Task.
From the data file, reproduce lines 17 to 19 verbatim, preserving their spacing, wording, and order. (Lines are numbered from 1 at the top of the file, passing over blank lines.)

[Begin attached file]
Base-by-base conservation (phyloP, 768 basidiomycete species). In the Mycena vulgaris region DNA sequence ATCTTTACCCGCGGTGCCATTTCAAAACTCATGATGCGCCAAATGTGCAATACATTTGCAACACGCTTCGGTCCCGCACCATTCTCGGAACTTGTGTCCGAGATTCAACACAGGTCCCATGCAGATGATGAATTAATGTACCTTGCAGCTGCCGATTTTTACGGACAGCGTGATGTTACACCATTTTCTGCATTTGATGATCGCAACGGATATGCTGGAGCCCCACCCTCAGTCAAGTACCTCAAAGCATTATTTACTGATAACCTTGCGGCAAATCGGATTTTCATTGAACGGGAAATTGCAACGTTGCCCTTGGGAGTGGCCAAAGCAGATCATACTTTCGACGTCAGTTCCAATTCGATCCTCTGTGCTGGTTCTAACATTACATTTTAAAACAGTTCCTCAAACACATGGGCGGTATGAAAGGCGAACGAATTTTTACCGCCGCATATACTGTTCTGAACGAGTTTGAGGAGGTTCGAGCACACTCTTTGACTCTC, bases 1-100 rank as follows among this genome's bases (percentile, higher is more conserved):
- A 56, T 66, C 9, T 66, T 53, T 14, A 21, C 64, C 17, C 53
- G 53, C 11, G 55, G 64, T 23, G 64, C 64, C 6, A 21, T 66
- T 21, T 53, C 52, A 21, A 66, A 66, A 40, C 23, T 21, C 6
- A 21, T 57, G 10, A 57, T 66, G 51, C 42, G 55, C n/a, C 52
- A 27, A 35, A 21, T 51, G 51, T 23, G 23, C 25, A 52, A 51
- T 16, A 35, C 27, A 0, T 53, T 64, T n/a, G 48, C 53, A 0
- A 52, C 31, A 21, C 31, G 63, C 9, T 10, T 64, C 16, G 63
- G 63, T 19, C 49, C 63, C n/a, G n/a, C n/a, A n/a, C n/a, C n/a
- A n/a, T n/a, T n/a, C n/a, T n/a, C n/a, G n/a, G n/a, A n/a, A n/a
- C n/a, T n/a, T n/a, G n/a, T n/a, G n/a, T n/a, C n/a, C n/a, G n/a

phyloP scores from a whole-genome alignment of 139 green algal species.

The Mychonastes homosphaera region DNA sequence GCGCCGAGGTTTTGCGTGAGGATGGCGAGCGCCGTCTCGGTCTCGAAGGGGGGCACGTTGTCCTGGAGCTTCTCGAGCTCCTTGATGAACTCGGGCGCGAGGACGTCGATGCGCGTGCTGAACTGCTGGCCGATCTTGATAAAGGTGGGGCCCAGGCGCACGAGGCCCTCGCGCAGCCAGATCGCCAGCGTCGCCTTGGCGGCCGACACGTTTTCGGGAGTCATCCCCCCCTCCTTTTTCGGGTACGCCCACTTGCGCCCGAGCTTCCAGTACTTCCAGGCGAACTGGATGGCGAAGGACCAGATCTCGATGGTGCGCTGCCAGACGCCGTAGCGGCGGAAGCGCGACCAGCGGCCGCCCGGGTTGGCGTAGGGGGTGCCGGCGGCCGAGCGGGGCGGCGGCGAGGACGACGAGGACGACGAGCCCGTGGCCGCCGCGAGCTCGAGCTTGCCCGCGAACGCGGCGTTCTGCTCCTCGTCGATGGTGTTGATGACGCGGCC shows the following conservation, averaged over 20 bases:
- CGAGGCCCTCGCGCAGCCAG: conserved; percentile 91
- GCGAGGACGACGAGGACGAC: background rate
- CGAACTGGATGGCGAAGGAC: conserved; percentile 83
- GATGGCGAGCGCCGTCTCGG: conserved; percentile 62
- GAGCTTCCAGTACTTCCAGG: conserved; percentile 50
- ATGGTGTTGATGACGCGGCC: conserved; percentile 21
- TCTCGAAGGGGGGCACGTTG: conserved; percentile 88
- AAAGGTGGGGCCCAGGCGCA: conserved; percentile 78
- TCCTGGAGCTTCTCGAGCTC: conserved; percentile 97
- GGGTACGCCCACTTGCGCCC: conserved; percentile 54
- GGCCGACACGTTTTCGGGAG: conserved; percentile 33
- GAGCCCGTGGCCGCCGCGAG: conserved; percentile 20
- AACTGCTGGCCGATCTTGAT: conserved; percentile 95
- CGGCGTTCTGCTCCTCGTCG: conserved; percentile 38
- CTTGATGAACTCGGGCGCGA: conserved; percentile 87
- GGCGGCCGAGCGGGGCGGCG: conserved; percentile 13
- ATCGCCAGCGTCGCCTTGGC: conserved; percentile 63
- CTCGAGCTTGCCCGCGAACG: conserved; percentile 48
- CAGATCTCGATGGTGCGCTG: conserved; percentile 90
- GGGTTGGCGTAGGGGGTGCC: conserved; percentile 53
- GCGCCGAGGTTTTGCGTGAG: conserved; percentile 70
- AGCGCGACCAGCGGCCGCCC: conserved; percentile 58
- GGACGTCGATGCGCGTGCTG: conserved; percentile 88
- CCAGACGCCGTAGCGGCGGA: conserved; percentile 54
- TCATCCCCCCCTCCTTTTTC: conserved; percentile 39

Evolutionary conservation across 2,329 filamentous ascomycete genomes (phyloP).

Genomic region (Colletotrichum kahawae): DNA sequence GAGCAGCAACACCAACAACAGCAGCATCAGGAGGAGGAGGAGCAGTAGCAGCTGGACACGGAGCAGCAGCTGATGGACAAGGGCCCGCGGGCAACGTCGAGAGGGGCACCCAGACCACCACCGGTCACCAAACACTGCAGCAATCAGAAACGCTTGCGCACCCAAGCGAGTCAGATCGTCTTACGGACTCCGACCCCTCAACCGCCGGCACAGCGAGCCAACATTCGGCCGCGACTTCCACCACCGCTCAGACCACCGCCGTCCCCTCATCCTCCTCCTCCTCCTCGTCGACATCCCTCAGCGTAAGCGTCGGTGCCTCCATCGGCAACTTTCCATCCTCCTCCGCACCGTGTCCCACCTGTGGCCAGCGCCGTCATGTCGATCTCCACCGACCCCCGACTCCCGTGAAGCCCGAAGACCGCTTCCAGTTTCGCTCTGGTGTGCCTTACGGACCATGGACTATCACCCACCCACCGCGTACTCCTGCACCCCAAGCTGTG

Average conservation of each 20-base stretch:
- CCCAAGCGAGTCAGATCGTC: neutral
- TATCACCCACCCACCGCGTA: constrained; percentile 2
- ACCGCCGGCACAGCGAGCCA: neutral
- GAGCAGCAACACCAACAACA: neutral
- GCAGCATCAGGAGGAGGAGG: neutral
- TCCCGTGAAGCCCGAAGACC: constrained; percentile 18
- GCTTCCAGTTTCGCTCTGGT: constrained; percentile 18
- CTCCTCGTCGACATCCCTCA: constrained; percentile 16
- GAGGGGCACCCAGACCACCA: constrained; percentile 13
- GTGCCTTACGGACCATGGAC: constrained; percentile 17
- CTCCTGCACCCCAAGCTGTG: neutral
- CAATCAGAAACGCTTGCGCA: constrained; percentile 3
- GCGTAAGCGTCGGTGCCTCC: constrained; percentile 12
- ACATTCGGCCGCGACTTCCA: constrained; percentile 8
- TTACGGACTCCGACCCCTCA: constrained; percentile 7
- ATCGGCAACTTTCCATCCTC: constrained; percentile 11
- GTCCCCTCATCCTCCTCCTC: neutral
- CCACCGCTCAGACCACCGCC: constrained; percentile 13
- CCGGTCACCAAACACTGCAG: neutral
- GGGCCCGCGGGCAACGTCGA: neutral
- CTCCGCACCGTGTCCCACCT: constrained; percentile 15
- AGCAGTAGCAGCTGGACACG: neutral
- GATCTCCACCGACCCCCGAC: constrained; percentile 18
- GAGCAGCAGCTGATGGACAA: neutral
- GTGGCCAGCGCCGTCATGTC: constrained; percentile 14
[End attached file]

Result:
- GATGGCGAGCGCCGTCTCGG: conserved; percentile 62
- GAGCTTCCAGTACTTCCAGG: conserved; percentile 50
- ATGGTGTTGATGACGCGGCC: conserved; percentile 21